Five Things Comedy Writers Can Learn From “Step Brothers”

Jun 29, 2016 | Writing

2008’s Step Brothers was written by Oscar-winning screenwriter Adam McKay and the film’s costar Will Ferrell (John C. Reilly contributed to the story). In addition to some classic SNL skits, McKay and Ferrell had previously collaborated on Anchorman and Talladega Nights: The Ballad of Ricky Bobby. Following the commercial and critical success of Talladega Nights, McKay and Ferrell were free to do pretty much anything they wanted with its follow-up. As a result, they created a tour de force screwball comedy built largely around Ferrell and Reilly’s on-screen chemistry. There was a lot of improvisation from the actors and since the cowriter was also the director, it was a film that was continually molded during production. There are literally hours of cut footage; entire sequences of Ferrell and Reilly riffing off each other. And most of it is pretty hilarious. But just because there was a lot of improvisation and the film relies heavily on absurd humor doesn’t mean it didn’t have a strong foundation. At its heart, the film is about two broken homes attempting to become a whole. It also offers plenty of satire about aging Generation Xers and their refusal to let go of their childhood. Below are five things comedy writers can learn from the film.

1.) Hit The Ground Running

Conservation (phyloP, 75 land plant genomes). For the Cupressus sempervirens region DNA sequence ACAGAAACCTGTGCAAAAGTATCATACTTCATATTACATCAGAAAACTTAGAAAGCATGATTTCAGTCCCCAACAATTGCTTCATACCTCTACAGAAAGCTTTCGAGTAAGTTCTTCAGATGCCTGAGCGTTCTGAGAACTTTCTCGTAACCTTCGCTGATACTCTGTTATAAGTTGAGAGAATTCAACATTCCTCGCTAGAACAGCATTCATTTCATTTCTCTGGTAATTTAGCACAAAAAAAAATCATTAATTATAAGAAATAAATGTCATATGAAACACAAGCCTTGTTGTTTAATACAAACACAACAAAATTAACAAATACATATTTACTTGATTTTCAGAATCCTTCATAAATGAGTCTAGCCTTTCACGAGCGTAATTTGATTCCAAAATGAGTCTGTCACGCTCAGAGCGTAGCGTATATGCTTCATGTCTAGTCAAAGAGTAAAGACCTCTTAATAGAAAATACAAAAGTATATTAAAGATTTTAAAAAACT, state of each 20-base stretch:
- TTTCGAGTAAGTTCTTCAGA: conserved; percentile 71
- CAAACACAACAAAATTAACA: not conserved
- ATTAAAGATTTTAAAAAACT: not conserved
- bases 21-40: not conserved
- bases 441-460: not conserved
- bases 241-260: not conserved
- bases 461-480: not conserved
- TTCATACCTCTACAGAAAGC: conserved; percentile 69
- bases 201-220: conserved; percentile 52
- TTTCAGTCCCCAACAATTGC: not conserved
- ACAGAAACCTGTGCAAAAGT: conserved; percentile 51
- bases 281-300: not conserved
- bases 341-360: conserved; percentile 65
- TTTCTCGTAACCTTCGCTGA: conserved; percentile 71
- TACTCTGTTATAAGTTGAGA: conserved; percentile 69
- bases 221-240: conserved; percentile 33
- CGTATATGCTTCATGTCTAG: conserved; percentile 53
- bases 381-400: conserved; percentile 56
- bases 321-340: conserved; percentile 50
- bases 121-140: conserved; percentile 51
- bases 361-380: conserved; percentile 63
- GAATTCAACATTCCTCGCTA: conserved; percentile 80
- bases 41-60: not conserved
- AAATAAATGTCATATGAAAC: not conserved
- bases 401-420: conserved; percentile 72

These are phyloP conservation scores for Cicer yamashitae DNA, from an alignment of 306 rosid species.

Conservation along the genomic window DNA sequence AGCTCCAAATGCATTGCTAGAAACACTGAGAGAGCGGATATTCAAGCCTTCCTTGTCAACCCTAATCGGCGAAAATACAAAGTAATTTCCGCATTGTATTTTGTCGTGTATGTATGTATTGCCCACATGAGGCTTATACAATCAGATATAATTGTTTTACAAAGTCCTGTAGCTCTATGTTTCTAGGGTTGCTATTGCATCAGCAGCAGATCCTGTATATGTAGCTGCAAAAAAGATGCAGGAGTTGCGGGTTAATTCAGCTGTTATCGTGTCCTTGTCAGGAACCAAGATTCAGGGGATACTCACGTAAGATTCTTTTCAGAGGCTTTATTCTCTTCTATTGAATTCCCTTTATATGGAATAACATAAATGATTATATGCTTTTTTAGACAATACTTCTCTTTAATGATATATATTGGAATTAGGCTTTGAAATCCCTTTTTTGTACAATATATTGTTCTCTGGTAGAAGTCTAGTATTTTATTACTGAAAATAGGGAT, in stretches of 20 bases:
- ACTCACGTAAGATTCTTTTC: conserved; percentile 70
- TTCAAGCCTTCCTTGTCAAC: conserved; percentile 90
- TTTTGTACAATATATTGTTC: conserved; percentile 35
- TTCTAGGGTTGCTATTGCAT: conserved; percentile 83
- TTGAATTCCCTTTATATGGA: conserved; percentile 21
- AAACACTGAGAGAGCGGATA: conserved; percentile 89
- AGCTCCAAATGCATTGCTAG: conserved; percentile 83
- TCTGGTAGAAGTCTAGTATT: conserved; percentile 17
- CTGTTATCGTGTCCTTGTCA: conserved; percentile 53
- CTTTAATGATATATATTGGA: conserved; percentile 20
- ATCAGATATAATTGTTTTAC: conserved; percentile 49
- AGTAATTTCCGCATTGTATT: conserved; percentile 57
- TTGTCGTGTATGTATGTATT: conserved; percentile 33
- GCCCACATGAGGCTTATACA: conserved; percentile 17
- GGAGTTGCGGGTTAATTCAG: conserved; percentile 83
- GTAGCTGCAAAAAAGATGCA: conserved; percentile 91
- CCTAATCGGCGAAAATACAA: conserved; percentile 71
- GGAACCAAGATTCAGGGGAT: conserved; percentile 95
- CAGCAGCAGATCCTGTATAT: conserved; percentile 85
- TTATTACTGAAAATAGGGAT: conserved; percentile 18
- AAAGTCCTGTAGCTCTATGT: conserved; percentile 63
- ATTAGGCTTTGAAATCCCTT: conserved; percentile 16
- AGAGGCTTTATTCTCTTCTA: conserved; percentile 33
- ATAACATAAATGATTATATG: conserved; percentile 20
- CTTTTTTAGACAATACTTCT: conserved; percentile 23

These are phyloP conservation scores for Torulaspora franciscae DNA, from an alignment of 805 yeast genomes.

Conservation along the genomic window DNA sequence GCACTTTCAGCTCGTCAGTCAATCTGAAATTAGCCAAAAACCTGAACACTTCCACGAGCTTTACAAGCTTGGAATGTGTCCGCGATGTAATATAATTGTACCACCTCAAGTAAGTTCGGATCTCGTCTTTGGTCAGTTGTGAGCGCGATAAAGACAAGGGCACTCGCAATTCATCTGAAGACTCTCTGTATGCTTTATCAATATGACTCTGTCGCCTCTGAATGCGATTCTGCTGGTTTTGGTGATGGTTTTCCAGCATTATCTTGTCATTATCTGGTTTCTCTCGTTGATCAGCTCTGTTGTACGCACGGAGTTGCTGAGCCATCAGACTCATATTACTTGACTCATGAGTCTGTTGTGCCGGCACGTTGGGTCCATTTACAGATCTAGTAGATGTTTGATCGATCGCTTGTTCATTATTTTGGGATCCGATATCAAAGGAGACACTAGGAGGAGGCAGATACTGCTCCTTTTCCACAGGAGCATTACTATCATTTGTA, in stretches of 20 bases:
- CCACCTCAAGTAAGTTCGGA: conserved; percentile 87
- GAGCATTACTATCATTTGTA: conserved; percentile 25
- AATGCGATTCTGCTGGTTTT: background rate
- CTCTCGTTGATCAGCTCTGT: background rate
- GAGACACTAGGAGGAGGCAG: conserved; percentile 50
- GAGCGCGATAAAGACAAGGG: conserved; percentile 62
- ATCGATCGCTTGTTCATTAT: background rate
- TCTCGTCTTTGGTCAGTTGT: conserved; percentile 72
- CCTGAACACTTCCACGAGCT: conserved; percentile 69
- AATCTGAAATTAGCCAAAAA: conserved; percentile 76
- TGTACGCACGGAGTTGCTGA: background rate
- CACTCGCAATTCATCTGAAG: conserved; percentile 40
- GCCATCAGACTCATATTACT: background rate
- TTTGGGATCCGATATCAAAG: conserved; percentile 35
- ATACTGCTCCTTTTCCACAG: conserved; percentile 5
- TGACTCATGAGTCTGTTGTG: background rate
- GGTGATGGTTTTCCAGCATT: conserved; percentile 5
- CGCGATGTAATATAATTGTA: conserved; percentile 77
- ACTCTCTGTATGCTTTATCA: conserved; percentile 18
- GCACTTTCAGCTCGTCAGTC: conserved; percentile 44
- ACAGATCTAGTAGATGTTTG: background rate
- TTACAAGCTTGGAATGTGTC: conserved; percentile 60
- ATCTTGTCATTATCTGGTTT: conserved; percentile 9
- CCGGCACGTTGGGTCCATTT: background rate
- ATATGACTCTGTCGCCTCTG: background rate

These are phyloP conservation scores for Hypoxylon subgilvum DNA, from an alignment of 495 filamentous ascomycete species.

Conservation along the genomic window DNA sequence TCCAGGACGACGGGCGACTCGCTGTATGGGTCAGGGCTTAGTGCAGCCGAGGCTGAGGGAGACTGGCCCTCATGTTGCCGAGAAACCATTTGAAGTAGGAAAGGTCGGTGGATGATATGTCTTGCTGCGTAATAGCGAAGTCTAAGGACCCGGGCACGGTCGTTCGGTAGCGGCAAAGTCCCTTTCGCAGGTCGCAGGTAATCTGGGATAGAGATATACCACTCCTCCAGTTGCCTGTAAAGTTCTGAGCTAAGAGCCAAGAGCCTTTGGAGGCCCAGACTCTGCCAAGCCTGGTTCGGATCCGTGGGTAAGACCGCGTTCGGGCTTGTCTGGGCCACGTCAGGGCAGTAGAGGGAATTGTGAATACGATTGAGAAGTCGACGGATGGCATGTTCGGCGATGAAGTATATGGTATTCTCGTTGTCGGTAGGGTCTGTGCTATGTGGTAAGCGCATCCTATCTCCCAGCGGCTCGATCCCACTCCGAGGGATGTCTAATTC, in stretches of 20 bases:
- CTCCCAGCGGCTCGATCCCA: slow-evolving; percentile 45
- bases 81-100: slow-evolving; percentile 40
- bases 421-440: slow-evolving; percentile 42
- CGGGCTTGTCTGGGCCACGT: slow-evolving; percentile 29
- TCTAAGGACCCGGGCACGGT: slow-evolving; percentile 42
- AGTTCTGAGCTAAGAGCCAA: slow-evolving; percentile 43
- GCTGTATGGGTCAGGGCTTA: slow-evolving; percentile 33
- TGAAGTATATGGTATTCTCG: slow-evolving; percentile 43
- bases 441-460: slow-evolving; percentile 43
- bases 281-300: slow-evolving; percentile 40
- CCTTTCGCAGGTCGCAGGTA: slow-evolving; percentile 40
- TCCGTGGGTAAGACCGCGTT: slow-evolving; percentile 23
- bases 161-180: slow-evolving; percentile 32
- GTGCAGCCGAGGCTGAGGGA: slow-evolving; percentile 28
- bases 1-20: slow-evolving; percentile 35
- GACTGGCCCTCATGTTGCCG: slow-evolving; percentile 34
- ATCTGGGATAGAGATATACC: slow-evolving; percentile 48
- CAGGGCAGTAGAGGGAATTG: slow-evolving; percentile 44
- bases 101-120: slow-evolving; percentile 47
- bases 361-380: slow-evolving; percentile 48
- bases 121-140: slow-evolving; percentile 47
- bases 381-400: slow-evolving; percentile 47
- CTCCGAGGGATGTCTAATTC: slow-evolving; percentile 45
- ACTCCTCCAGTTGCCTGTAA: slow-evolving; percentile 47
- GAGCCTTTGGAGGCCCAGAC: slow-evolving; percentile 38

The film opens with Ferrell’s character, Brennan, nuking some nachos, Vampire Weekend’s “A-Punk” sounds off, and we’re immediately launched into an epic montage/opening credit sequence. It’s epic because in just a few minutes we learn everything we need to know about the main characters and in quick, entertaining fashion. We see that Dale lives in a state of arrested development and his life is juxtaposed alongside Reilly’s character, Dale (living in a similar state of arrested development). We see how Brennan’s mother and Dale’s father meet, get involved and subsequently get married. We see how Brennan and Dale respond to this marriage (not particularly well). We firmly establish Brennan and Dale’s worldview and can just imagine how these spoiled man-children are going to behave living under the same roof. And finally, as this opening credit sequence reaches its end and the film’s title appears, Brennan and Dale stand across from one another, sizing each other up, now forced into the role of step brothers. In addition to being a nice homage to The Blues Brothers, we already have a great sense of Brennan and Dale’s character dynamic and the film’s through-line. No time was wasted and yet it amazingly didn’t feel rushed. By the time Brennan and Dale are standing across from one another and that title appears, the feeling one gets is “Yeah! It’s On!”